We then ran into the HVAC you'll see in the picture on the right. With experienced professionals coming over to tell us what our options are, we feel that the best way to reach our goal will be to rerun the HVAC against the wall, build a small frame around the HVAC, drywall and blend into the two rooms. At least this is what we are going for at the moment. 

We begin demo this next week on this area and will be sure to post updated pictures.

A special thanks

Before getting too involved in the details of this project, my wife and I want to thank a lot of people for assisting us through this journey. See, we have a tremendous network of friends and family in Lafayette that has made setting up roots here much easier. Kenna and I have been doing something called CrossFit for a long time now and were blessed with an awesome CrossFit Box (yeah thats what we call "gyms") - CrossFit Uncommon. It has over 125 members all of which we are proud to call family. This is where we've gained valuable relationships, grown relationships, and consider all to be our family. I tell you this because it's amazing to sit back and see that through what started out to be a hobby and to get healthier has turned into people strategically placed in our lives to further our mission of rehabbing homes throughout Lafayette.

For instance;

  • Our realtors through The Russell Team, Adam and Stephanie Kurtz - CrossFit friends.
  • Rob Roseboom, lending specialist at PEFCU - CrossFit friend.
  • Ted Thonn, electrician - CrossFit friend.
  • Pete & Crystal Deiwert, Insurance guru - CrossFit friend
  • Ben Knodell, roofing expert - CrossFrit friend
  • Steve Hruska and John Nagy, contractor assistance - CrossFit friends

The list could go on and on but the truth is, through this cult like athletic following called CrossFit, we've been able to lean on the most upstanding individuals to guide us and encourage us along the way. For that, we thank you all!

CrossFit Uncommon

CrossFit Uncommon

Aside from our network through CrossFit we want to also thank others who have offered assistance, advice and support throughout this journey. We are people of faith and as the old Proverb suggests, "seek higher council". We've done just that and are blessed to have knowledgable people we look up to guiding us through this next chapter.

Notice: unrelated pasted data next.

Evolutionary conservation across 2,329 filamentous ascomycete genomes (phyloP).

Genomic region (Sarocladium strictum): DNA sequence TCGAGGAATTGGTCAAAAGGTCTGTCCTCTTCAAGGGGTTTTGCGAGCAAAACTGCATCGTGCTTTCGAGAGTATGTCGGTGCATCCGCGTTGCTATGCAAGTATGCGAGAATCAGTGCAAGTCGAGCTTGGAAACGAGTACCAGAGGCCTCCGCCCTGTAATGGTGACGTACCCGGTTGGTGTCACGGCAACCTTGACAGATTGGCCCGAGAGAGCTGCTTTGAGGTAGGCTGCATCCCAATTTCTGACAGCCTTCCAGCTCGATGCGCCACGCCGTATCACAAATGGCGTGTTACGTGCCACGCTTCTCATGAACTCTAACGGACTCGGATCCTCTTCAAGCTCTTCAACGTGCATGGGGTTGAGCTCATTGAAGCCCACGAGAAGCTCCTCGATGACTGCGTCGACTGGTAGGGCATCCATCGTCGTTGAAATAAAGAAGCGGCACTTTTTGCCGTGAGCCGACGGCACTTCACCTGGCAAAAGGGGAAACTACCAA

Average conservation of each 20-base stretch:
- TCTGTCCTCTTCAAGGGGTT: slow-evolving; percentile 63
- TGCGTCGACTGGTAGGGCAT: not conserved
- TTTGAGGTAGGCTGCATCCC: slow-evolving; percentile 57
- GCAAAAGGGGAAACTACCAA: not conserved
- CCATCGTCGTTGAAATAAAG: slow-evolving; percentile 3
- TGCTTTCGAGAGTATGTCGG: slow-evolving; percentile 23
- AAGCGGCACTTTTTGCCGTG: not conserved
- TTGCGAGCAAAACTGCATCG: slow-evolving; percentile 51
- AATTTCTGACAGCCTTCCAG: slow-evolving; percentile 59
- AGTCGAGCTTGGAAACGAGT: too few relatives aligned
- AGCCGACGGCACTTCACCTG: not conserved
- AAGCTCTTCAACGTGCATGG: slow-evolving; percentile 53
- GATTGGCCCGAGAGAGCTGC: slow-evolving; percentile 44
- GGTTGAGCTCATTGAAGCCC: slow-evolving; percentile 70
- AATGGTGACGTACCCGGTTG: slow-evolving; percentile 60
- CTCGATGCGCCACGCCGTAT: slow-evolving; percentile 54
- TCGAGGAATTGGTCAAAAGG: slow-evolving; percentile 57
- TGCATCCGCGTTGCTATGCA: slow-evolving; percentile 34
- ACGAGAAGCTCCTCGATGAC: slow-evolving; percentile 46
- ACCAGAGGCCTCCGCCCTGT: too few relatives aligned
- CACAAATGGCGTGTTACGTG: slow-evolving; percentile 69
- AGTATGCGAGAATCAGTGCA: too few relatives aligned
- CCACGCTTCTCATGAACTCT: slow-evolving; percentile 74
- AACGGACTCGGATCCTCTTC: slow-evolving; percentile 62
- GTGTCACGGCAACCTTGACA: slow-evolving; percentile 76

Of course, we have to thank our family. For without their encouragement and entertaining our crazy ideas, we wouldn't be pushed to pursue our dreams. 

The Details

My wife and I have always been interested in the real estate market. Not for the money but for the fact that each time we took a walk down the street we continued to see homes fall further into a depression. Families that fell on hard times and couldn't keep up with home repairs, homes inherited from relatives who passed away, or simply foreclosures or abandoned homes. All these situations have a common denominator; a home in disrepair needing rejuvenation. 

So, around a year ago we were walking our pooch down the street and noticed a home for sale. Although out dated, the house seemed to be in good condition. We looked at the price and realized it was way outside our budget. Fast forward 298 days, the home is still on the market with a price closer to what it was actually worth. We called up some real estate friends of ours, looked at the house and submitted an offer based on what we thought it was worth. After negotiating a price, then a blatant "NO" from the seller, we received a call a few hours later saying that the seller has accepted the offer. Although excited, we were also scared. We had committed to this gem below and had no idea what to expect next.

This home has a build date from 1868. Which if you're not aware, is over 148 years old. Thats pretty old, even in Lafayette. It's part of the Wallace Triangle neighborhood which is up historic 9th Street Hill and a block off of Highland Park. Both of which are beautiful and established neighborhoods. Our plan is to open up the living area, remodel one bathroom, add another bathroom, replace the roof, take out a chimney, reroute plumbing, electrical and HVAC, replace windows and restore the original hardwood flooring; all before April.

We gained possession on Dec. 6th and began demolition that night. Although we have a long way to go, we are very excited to get our hands dirty and begin this project.